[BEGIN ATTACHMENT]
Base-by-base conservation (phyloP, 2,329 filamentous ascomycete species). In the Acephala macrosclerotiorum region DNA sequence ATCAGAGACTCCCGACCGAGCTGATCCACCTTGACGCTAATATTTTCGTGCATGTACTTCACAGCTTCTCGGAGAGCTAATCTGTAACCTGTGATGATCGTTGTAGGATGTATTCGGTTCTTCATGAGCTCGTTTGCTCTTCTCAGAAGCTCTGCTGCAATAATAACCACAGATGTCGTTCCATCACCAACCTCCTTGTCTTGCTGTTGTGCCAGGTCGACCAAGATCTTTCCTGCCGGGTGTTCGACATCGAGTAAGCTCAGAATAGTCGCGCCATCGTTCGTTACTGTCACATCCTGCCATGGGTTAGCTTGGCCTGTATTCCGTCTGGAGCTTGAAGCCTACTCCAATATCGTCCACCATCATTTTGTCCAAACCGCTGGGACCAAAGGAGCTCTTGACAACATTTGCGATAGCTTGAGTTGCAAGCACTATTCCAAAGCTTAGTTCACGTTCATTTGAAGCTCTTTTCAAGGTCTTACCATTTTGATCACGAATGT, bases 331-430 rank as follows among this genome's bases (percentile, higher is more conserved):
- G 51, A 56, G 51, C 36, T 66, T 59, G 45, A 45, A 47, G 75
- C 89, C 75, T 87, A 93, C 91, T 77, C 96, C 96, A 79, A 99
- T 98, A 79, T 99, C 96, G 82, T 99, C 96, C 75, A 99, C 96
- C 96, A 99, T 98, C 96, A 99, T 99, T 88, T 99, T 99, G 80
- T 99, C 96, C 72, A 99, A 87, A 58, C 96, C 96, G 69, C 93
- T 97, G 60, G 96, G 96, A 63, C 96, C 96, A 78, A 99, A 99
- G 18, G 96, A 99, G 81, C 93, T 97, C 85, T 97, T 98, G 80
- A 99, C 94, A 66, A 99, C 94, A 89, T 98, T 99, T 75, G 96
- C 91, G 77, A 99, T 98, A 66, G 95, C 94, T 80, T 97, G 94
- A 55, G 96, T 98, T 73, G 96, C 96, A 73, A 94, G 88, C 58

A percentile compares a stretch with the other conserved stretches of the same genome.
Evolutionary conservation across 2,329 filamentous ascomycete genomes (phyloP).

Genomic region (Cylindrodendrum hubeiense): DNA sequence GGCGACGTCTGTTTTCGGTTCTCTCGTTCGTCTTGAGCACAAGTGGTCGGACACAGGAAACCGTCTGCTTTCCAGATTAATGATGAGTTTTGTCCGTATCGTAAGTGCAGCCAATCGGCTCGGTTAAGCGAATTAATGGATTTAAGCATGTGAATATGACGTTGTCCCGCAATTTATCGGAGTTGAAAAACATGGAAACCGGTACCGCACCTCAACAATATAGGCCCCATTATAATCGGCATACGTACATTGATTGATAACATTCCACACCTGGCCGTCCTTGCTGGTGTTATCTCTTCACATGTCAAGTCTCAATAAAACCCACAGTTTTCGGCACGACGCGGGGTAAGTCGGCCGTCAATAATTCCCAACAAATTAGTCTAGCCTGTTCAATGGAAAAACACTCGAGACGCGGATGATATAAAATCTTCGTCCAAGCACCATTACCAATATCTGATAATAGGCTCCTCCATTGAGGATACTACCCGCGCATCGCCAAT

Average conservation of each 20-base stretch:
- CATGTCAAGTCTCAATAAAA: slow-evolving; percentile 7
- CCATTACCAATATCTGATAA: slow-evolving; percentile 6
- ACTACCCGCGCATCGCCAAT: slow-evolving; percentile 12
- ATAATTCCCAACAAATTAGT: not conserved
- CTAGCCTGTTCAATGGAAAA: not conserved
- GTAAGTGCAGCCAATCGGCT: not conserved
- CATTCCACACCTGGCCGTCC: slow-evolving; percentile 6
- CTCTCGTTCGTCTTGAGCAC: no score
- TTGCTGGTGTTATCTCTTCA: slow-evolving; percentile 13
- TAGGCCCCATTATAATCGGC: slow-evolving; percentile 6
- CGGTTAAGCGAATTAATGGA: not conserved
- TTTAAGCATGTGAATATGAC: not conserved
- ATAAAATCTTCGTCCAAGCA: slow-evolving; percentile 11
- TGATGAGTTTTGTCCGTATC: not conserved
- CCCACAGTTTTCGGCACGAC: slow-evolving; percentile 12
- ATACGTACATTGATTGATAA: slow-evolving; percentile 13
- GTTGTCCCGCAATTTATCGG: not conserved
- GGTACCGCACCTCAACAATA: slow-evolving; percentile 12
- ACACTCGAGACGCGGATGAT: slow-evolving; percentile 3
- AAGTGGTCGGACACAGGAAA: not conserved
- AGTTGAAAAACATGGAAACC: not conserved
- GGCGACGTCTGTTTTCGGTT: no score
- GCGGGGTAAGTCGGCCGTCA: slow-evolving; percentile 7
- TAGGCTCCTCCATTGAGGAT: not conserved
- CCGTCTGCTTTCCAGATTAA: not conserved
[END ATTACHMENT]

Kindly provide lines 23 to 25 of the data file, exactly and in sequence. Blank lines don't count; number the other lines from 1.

- CTCTCGTTCGTCTTGAGCAC: no score
- TTGCTGGTGTTATCTCTTCA: slow-evolving; percentile 13
- TAGGCCCCATTATAATCGGC: slow-evolving; percentile 6